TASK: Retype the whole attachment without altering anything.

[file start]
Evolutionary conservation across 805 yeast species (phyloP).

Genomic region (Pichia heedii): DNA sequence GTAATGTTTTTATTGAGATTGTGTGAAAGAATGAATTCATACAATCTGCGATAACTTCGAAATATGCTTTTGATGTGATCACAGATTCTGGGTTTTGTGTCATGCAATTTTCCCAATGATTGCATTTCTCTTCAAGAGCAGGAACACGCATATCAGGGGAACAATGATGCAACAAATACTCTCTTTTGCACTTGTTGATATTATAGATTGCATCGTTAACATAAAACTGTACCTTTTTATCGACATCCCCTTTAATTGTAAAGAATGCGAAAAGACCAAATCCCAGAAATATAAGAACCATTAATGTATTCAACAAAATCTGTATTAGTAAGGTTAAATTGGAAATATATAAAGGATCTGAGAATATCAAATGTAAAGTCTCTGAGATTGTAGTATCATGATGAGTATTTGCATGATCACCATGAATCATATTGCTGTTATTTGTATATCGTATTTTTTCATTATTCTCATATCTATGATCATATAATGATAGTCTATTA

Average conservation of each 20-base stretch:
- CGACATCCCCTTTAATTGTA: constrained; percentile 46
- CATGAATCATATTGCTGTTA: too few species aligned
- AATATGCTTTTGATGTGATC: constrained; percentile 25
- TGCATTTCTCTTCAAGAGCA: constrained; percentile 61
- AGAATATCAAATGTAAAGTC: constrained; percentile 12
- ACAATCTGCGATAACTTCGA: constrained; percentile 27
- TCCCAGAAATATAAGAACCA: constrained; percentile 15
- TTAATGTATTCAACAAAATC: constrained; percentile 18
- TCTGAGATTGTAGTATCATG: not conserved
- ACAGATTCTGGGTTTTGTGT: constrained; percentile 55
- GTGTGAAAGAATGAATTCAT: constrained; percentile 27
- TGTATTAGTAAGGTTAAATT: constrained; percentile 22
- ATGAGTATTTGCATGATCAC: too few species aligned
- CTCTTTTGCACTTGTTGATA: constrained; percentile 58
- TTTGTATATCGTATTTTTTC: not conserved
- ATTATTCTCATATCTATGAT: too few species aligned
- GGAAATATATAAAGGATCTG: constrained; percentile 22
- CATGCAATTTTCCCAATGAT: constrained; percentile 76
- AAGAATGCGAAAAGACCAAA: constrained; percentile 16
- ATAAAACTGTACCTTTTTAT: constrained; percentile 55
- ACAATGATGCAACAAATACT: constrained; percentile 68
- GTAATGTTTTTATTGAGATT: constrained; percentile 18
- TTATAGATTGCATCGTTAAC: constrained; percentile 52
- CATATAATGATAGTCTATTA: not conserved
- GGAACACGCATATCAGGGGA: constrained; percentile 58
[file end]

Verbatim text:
Evolutionary conservation across 805 yeast species (phyloP).

Genomic region (Pichia heedii): DNA sequence GTAATGTTTTTATTGAGATTGTGTGAAAGAATGAATTCATACAATCTGCGATAACTTCGAAATATGCTTTTGATGTGATCACAGATTCTGGGTTTTGTGTCATGCAATTTTCCCAATGATTGCATTTCTCTTCAAGAGCAGGAACACGCATATCAGGGGAACAATGATGCAACAAATACTCTCTTTTGCACTTGTTGATATTATAGATTGCATCGTTAACATAAAACTGTACCTTTTTATCGACATCCCCTTTAATTGTAAAGAATGCGAAAAGACCAAATCCCAGAAATATAAGAACCATTAATGTATTCAACAAAATCTGTATTAGTAAGGTTAAATTGGAAATATATAAAGGATCTGAGAATATCAAATGTAAAGTCTCTGAGATTGTAGTATCATGATGAGTATTTGCATGATCACCATGAATCATATTGCTGTTATTTGTATATCGTATTTTTTCATTATTCTCATATCTATGATCATATAATGATAGTCTATTA

Average conservation of each 20-base stretch:
- CGACATCCCCTTTAATTGTA: constrained; percentile 46
- CATGAATCATATTGCTGTTA: too few species aligned
- AATATGCTTTTGATGTGATC: constrained; percentile 25
- TGCATTTCTCTTCAAGAGCA: constrained; percentile 61
- AGAATATCAAATGTAAAGTC: constrained; percentile 12
- ACAATCTGCGATAACTTCGA: constrained; percentile 27
- TCCCAGAAATATAAGAACCA: constrained; percentile 15
- TTAATGTATTCAACAAAATC: constrained; percentile 18
- TCTGAGATTGTAGTATCATG: not conserved
- ACAGATTCTGGGTTTTGTGT: constrained; percentile 55
- GTGTGAAAGAATGAATTCAT: constrained; percentile 27
- TGTATTAGTAAGGTTAAATT: constrained; percentile 22
- ATGAGTATTTGCATGATCAC: too few species aligned
- CTCTTTTGCACTTGTTGATA: constrained; percentile 58
- TTTGTATATCGTATTTTTTC: not conserved
- ATTATTCTCATATCTATGAT: too few species aligned
- GGAAATATATAAAGGATCTG: constrained; percentile 22
- CATGCAATTTTCCCAATGAT: constrained; percentile 76
- AAGAATGCGAAAAGACCAAA: constrained; percentile 16
- ATAAAACTGTACCTTTTTAT: constrained; percentile 55
- ACAATGATGCAACAAATACT: constrained; percentile 68
- GTAATGTTTTTATTGAGATT: constrained; percentile 18
- TTATAGATTGCATCGTTAAC: constrained; percentile 52
- CATATAATGATAGTCTATTA: not conserved
- GGAACACGCATATCAGGGGA: constrained; percentile 58